Dezeen Magazine

Apple has pledged to donate to help rebuild Notre Dame cathedral after the fire

Apple pledges support to Notre-Dame as funds pass €600 million mark

Apple has joined the list of donors who have pledged to support restoration of the fire-damaged Notre-Dame Cathedral in Paris, with total donations now exceeding €600 million.

Tim Cook, CEO of tech giant Apple, said he was "heartbroken" at the news of the fire, which broke out on the evening of 14 April.

"Apple will be donating to the rebuilding efforts to help restore Notre-Dame’s precious heritage for future generations," he wrote on Twitter.

The amount Apple will contribute has not been disclosed.

Money and support floods in

French President Emmanuel Macron promised this morning that the centuries-old Notre-Dame Cathedral, which had been undergoing restoration works at the time of the fire, would be rebuilt and donations have poured in from around the world.

The first pledge came from the Pinault family, owner of fashion conglomerate Kering and investment firm Artemis, which offered €100 million (£86 million). This was followed shortly after by Bernard Arnault, owner of luxury brand LVMH, who offered €200 million (£173 million).

Owners of L'Oreal, the Bettencourt Meyers family, have also donated €200 million according to Sky News, while the CEO of French energy company Total has promised to donate another €100 million.

Notre-Dame Cathedral on fire
It took firefighters nine hours to get the blaze under control

This, along with additional funding ring-fenced by Paris mayor Anne Hidalgo and Ile-de-France president Valerie Pecresse, bring the total above €600 million (£518 million).

In addition, Aviation companies Air France and Air France-KLM have promised free transport for anyone involved in the re-construction process.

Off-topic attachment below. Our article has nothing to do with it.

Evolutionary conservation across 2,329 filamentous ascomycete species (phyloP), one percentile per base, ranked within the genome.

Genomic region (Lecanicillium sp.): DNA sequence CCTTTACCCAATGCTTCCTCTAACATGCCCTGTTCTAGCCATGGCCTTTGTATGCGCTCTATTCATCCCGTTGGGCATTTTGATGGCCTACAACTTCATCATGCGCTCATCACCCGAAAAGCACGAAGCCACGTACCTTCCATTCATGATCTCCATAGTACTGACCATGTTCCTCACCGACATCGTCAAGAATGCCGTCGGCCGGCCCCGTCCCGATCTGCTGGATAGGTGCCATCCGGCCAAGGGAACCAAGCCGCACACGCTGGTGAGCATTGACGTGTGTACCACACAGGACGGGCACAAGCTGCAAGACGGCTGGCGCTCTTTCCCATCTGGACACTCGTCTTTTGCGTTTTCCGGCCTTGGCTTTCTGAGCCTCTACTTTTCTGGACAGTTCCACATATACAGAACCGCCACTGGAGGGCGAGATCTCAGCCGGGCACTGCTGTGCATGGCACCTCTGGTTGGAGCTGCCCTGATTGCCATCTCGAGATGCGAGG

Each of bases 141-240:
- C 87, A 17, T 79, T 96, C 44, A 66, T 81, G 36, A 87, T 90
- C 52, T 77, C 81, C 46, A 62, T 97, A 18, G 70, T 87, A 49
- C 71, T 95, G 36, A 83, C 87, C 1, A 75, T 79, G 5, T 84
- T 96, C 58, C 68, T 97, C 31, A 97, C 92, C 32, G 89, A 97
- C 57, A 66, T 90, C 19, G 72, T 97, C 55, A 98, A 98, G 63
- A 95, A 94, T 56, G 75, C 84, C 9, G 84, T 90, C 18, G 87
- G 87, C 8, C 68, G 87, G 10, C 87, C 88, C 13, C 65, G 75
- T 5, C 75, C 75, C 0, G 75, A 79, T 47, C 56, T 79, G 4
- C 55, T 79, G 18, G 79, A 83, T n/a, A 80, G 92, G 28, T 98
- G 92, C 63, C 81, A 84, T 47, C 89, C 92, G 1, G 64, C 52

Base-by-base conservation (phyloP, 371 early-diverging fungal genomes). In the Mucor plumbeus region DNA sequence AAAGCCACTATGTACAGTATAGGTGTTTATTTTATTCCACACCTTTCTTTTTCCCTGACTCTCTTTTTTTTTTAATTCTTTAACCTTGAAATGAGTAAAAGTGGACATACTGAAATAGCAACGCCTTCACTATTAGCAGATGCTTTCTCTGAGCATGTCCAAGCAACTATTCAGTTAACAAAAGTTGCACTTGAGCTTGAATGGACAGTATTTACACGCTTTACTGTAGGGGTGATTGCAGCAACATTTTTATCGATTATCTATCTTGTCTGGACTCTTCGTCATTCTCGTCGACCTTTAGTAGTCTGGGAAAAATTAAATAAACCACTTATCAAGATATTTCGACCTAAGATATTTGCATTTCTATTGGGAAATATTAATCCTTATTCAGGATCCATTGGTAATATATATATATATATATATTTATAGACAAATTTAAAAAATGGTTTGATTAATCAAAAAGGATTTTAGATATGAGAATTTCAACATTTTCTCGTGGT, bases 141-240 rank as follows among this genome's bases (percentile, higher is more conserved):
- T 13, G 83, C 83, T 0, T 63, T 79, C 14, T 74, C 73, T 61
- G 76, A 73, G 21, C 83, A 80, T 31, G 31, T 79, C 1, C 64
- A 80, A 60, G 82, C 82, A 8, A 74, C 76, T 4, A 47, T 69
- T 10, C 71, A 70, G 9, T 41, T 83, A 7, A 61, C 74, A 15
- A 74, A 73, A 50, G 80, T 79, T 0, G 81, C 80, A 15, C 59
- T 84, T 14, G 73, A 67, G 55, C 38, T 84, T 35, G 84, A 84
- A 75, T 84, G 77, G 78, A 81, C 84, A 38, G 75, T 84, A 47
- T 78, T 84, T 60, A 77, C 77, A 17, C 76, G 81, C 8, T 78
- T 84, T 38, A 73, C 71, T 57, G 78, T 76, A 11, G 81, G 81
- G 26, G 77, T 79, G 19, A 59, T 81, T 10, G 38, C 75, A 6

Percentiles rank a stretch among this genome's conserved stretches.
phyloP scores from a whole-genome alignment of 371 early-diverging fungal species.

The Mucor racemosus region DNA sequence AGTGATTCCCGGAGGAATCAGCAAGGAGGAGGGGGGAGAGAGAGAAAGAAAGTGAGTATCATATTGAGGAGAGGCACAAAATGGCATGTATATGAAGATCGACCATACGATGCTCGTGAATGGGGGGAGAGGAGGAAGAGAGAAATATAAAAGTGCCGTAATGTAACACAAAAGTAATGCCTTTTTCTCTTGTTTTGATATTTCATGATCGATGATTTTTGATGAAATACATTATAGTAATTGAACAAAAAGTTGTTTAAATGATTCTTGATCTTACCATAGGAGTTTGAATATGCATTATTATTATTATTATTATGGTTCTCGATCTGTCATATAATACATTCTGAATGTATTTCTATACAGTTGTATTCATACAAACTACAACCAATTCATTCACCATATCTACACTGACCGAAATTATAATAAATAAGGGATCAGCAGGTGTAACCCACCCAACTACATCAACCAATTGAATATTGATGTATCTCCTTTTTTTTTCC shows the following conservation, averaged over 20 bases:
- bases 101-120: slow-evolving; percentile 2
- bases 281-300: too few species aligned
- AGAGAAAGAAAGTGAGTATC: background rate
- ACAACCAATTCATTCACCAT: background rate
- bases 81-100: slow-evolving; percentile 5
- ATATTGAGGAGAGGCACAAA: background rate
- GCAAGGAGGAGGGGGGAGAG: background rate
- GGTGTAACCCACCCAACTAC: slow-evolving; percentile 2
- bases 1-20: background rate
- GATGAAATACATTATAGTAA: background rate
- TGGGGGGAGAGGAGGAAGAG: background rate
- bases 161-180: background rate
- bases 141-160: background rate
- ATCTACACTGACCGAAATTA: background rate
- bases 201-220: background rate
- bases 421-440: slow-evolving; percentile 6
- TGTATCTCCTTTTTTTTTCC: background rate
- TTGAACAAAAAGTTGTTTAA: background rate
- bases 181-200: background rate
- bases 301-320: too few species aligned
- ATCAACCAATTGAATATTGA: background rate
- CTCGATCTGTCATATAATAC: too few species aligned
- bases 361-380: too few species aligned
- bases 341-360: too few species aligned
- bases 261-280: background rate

Hope for reconstruction after fire

Fire raged through the 850-year old French landmark for nine hours as fire fighters battled to save the gothic cathedral and its priceless artefacts. While much of the roof and the spire were lost, the main stone structure has survived including the two bell towers, the altar and the stained glass rose windows.

According to experts the survival of the stone structure was down to the skill of the original medieval architects and stonemasons.

"It's a wood-vaulted building, the stone vaulting of the church was developed in the 12th century as a hedge against fire," Paul Binski, professor of the history of medieval art at Cambridge University told Dezeen.

"The wooden roof will have collapsed onto the top of the vaults, the stone vaults will have inhibited the fire damage on the inside of the church," he added.

"I'm optimistic that they'll be able to [rebuild], but it will take time and money."

Rebuild could take 10 years

The rebuilding process will take at least 10 years, possibly decades, depending on how stable the fire-ravaged stone is. Assessments of the damage are currently underway.

Artworks that were saved from the fire will be stored at the Louvre art gallery in Paris for safekeeping, reported the Guardian.

Main image by Dan Kitwood for Getty Images.